In Memoriam: John Reffell, 68

Pioneer of secondary loan market

CAA mourns the death of its member John Reffell in London. Julie Charman sent in this "In Memoriam":

John Reffell, one of the leading characters from the early stages of the loan markets, passed away on September 13, 2015 at the age of 68.. Sadly, he was diagnosed with Motor Neuron Disease and was not able to fight against this unforgiving illness.

John began his loan markets career at Citibank but it is at Chase Manhattan that his career began to sparkle. He almost single handedly began the secondary loan market that is so widely used today. His hard work, enthusiasm and determination created many of the processes that the loan trading platforms use in advanced form today. The invention and commercial structure of the sub-participation agreement and transfer certificates can be accorded to John, alongside his trusted legal advisors.

As a leader John was inspirational in his team building, giving many members of the Chase Manhattan teams opportunities to build careers of greater magnitude from this innovative platform. His driving force with an abundance of humility will always be remembered by the many colleagues and clients in his 40+ year banking career.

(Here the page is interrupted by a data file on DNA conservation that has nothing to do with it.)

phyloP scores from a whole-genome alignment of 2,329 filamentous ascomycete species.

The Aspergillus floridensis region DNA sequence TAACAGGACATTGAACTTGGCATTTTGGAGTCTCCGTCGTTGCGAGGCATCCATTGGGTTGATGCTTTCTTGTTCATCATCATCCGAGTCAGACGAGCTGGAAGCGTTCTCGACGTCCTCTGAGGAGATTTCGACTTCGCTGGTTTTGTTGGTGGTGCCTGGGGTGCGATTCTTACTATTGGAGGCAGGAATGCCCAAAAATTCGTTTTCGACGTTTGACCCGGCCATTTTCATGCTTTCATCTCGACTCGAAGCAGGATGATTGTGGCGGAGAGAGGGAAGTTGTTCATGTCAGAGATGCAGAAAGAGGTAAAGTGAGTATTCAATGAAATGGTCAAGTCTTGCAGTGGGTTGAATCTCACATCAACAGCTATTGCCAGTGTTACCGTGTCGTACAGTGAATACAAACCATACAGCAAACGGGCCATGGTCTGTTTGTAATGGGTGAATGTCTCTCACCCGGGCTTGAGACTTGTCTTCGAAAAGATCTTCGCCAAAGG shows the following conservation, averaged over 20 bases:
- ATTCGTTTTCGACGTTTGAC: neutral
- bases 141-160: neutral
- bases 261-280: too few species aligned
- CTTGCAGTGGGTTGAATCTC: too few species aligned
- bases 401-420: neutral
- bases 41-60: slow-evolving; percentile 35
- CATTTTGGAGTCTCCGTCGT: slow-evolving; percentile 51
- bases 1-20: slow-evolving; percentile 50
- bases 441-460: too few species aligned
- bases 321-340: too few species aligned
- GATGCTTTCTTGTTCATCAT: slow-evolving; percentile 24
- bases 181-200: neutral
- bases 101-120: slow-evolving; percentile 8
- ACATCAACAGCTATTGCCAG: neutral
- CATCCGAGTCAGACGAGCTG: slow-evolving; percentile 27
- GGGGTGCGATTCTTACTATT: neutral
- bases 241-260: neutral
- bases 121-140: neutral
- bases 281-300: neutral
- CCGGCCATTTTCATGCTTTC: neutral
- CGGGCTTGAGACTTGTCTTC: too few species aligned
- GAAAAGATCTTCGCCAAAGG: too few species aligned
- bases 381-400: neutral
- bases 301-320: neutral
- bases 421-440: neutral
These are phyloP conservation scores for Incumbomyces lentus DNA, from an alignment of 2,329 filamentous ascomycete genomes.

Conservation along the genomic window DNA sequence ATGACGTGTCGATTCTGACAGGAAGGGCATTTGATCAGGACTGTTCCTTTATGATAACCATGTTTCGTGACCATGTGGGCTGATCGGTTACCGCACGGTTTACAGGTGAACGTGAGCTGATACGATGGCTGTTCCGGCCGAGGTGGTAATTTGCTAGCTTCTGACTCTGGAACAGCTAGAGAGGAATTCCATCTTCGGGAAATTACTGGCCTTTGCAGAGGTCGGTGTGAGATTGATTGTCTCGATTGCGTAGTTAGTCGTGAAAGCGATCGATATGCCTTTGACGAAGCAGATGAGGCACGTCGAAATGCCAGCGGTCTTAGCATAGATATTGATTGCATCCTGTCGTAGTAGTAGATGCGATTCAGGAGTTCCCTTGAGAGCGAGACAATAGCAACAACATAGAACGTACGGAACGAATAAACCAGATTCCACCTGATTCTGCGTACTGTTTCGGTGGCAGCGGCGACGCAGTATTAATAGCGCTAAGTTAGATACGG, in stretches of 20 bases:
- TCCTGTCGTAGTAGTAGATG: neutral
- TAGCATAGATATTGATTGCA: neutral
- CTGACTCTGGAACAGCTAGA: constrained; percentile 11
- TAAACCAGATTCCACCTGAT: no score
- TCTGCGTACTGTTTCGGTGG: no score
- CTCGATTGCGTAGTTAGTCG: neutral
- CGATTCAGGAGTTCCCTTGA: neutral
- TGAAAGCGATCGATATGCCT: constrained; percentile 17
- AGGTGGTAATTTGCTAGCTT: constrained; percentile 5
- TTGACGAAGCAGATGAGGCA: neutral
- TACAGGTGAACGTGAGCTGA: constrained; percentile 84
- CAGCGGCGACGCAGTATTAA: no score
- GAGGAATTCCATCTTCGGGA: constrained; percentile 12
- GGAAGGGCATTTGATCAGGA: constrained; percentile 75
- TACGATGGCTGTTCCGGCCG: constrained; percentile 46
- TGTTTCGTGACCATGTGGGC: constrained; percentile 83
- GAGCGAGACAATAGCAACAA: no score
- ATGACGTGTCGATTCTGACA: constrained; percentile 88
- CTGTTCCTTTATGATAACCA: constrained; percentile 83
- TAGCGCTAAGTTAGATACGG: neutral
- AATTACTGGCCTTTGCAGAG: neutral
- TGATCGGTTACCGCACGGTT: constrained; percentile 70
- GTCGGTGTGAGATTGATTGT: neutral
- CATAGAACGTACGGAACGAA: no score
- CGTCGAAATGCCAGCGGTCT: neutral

It is with the same enthusiasm and determination that John led Loan Syndications at Bank of Tokyo Mitsubishi, moving the business to the next level in terms of geographic reach, organization structure and adoption of best market practices.

Under his tenure, Bank of Tokyo Mitsubishi became a leading arranger of loans in EMEA. He started the process of reorganization of the business and it is under his leadership that a dedicated sales and distribution team was first created there.

After a few years at ING, John finished his career working for the FSA (now FCA). He always regarded his employment as a means of perversely giving something back to the industry – always describing this stint of his long career with a twinkle in his eye!

His sharp wit and light-hearted approach to life outside the industry will be missed by the many who knew him in his retirement.

His compassionate style of management is a rare quality today, yet of all the people he helped along the way there remains tremendous respect, loyalty and gratitude.

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Anyone wishing to share a remembrance should send it to

From Rudi von Eisenhart-Rothe: I had the good fortune of convincing John to join Chase and build up the loan sale and trading business very successfully from scratch. I had the privilege of working with him for a number of years. He was totally determined to succeed, very good and pleasant in the debate on how to proceed and absolutely loyal in the execution of decisions made. Frequent good laughs rounded up a highly enjoyable (and profitable) working relationship.